The symptoms of chronic lung disease may appear as early as 3 days after a baby is born. Usually this disease develops while the newborn is still in the hospital.

    Symptoms of difficulty breathing can include:

    • Grunting or rapid breathing
    • Flaring nostrils
    • Using the neck, chest and abdominal muscles to breathe, causing a "sucking in" between or under the ribs (retractions)
    • Wheezing (a high-pitched sound when breathing)
    • Tiring during and after feeding
    • Having pale, gray or blotchy skin, especially on the tongue, lips, earlobes and nail beds

    Infants who have chronic lung disease often need to stay in the hospital for several weeks to months, because they need extra oxygen. Some may require oxygen for a while after they go home.

    Usually, infants with chronic lung disease have less trouble breathing by early childhood. But many teens and young adults who had chronic lung disease as newborns have mildly decreased lung function. They may tire easily or notice they are short of breath during exercise. Many children have symptoms that are similar to those of asthma in early childhood. These symptoms may improve as the child grows. A few children have moderate to severe breathing problems, including difficulty breathing when they are resting.

    Infants who have chronic lung disease may have complications, including:

    • Respiratory infections that are often caused by respiratory syncytial virus (RSV)
    • Narrowing of the airway (laryngotracheal stenosis)
    • Collapse of the airway (tracheomalacia)


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    AHealthwise answered

    Most cases of acute bronchitis in otherwise healthy people go away in 2 to 3 weeks. You typically only need nonprescription medicines to treat your symptoms. Most people do not need to use prescription medicines, such as antibiotics.

    Medication Choices
    • Over-the-counter cough suppressants may help you to stop coughing. And expectorants may make coughing easier so you can bring up mucus. Cough and cold medicines may not be safe for young children or for people who have certain health problems. Before you use them, check the label. If you do use these medicines, always follow the directions about how much to use based on age and in some cases weight.
    • Nonprescription pain relievers and fever reducers, such as aspirin, ibuprofen or acetaminophen. Do not give aspirin to anyone younger than age 20.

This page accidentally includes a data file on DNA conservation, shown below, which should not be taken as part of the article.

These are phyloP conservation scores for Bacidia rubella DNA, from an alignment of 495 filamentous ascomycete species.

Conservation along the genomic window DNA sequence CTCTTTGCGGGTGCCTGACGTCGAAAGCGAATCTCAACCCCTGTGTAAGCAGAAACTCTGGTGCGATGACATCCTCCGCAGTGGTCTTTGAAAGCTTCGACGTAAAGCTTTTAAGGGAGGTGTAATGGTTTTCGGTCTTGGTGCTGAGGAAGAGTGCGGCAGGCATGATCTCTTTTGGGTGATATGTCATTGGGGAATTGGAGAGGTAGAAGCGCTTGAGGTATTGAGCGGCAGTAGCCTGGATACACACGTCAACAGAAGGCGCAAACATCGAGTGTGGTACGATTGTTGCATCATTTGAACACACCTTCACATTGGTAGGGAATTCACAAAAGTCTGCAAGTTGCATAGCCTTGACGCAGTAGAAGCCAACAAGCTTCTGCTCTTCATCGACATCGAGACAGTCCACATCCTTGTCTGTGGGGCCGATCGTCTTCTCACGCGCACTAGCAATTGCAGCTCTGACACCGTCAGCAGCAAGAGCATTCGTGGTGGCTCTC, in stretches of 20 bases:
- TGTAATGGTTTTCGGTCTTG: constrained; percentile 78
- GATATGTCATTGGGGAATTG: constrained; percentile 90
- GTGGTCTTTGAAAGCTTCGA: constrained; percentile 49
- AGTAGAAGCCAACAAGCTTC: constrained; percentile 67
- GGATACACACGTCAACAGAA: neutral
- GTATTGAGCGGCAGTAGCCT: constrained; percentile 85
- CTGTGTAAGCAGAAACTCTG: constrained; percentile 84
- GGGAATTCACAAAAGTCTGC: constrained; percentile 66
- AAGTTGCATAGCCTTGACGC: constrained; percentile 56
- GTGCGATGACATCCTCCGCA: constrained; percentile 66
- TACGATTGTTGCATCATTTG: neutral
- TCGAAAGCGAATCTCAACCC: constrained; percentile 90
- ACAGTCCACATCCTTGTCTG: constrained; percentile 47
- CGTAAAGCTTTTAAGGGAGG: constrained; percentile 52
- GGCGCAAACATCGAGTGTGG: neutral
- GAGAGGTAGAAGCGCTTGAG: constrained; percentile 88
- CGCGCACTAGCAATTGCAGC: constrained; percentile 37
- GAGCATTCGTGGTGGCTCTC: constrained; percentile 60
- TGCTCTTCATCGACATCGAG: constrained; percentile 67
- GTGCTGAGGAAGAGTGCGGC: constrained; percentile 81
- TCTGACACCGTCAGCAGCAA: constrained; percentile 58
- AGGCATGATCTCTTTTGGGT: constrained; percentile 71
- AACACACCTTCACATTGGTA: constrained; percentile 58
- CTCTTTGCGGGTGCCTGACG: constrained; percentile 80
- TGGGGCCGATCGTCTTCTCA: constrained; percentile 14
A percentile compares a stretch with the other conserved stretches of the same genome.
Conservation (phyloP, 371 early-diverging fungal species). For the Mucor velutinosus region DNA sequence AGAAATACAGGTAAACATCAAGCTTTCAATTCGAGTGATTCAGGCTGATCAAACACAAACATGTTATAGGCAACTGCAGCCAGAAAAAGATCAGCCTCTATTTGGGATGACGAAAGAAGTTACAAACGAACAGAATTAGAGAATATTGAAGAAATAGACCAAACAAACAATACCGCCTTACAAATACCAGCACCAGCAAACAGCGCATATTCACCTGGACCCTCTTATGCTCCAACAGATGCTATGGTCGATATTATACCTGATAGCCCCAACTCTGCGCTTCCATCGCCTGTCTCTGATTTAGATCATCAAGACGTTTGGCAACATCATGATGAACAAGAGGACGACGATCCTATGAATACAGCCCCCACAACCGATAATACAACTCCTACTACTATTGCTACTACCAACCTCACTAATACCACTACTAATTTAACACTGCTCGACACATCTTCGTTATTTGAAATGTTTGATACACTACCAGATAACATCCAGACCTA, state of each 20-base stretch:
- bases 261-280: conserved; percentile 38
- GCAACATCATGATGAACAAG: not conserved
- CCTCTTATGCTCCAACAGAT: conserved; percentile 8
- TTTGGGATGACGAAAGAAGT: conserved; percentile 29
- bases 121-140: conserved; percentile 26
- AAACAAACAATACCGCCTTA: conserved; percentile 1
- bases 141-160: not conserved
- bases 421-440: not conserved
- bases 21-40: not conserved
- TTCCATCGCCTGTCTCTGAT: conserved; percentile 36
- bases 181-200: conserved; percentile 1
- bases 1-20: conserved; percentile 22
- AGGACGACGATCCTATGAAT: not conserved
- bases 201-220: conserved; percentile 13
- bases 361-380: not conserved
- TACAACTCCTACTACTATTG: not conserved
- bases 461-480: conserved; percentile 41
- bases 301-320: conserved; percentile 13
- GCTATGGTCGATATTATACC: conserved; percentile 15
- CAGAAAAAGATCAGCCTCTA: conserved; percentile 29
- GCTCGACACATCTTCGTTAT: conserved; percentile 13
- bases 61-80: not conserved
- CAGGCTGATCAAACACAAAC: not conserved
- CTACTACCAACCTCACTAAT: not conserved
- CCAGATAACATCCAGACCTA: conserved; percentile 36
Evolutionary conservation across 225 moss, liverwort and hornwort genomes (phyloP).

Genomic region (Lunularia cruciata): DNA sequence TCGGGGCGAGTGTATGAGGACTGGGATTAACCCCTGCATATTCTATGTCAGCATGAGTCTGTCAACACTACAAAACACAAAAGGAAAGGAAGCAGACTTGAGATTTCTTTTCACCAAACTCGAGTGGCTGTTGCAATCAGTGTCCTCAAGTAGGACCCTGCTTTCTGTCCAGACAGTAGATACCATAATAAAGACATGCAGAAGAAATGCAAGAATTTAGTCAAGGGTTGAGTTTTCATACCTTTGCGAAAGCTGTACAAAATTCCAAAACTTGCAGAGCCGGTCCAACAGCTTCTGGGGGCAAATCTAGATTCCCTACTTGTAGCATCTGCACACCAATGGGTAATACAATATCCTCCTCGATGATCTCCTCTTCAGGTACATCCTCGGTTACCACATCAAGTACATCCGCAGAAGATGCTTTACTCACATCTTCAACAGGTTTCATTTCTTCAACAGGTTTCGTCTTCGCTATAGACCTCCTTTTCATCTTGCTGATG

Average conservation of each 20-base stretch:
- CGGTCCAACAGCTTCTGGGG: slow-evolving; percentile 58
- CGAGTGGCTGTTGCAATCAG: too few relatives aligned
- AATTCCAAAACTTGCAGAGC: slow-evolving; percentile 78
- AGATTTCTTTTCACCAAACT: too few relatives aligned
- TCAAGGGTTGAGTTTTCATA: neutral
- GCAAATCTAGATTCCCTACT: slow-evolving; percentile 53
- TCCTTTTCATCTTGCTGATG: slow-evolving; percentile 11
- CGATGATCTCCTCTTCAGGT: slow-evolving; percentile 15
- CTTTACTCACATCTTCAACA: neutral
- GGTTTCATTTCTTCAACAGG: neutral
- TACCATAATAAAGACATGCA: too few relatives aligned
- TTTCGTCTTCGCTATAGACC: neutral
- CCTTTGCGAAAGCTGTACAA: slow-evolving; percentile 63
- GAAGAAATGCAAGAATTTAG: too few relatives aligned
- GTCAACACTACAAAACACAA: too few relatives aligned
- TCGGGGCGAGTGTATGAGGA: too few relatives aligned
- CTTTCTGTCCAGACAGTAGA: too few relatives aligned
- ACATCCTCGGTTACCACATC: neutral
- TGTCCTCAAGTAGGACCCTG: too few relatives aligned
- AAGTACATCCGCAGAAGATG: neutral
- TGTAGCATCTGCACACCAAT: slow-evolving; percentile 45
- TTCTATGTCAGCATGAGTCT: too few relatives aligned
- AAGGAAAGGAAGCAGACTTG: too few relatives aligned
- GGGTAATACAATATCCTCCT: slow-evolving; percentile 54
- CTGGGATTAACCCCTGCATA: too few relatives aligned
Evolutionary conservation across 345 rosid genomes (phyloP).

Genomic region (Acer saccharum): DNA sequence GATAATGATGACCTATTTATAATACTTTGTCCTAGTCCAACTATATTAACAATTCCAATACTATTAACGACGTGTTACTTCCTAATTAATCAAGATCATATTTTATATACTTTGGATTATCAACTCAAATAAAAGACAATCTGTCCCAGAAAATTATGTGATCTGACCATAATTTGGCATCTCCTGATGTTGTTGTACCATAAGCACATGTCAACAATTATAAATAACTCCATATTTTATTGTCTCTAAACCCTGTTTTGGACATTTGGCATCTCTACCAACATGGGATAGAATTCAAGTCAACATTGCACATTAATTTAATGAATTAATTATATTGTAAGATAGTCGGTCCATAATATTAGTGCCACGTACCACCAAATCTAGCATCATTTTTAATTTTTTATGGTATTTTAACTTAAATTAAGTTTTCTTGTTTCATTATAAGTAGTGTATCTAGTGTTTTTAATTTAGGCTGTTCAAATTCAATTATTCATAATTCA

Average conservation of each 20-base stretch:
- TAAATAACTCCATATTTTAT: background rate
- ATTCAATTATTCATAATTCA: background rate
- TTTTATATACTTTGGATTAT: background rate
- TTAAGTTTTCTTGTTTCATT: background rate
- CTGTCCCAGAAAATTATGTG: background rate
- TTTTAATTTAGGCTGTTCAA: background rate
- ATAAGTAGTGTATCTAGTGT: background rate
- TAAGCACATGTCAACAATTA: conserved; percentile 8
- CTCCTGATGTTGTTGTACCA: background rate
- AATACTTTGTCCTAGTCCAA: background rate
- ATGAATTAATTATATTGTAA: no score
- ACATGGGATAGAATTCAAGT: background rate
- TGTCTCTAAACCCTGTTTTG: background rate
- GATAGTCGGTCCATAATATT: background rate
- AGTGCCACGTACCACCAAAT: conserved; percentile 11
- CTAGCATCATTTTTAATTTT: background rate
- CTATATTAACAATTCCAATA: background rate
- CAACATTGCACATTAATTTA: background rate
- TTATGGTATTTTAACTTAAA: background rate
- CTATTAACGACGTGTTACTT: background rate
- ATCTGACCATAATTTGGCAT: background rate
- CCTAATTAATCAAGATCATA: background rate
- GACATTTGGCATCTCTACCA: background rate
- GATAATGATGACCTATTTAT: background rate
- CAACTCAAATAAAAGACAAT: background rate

Your doctor may prescribe:

    • Inhaled beta2-agonists, such as albuterol, which open up the airways and may relieve coughing in people with asthma or COPD who have a hard time breathing. But the possible benefits should be weighed against possible side effects of shaking, tremor and nervousness.
    • Antibiotics, which may be used to treat people who are at increased risk for complications from acute bronchitis. For acute bronchitis in otherwise healthy people, antibiotics generally are not beneficial.
    What to Think About

    Most cases of acute bronchitis are caused by viruses, which are not affected by antibiotics. Using antibiotics when they are not needed is expensive, it can lead to side effects from antibiotic therapy and some bacteria may become resistant to the antibiotic. This resistance may make the antibiotic less effective the next time you use it. Talk to your doctor about antibiotics. Find out whether they are needed and what their benefits and risks are in treating acute bronchitis.

    If your doctor prescribes antibiotics, take them as directed. Do not stop taking them just because you feel better. You need to take the full course of antibiotics.

    Corticosteroids, which may help relieve difficulty breathing, frequent wheezing or a persistent cough, may be prescribed if other medical conditions such as chronic obstructive pulmonary disease (COPD) or asthma are present.

    Other medicines may be prescribed to treat complications, such as pneumonia. The medicine used depends on the complication.



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    AHealthwise answered

    Most cases of acute bronchitis go away in 2 to 3 weeks. Home treatment may help you feel better.

    Home treatment may include:

    • Relieving your cough by drinking fluids, using cough drops and avoiding lung irritants. Over-the-counter cough suppressants may help you to stop coughing. And expectorants may make coughing easier so you can bring up mucus. Cough and cold medicines may not be safe for young children or for people who have certain health problems. Before you use them, check the label. If you do use these medicines, always follow the directions about how much to use based on age and in some cases weight.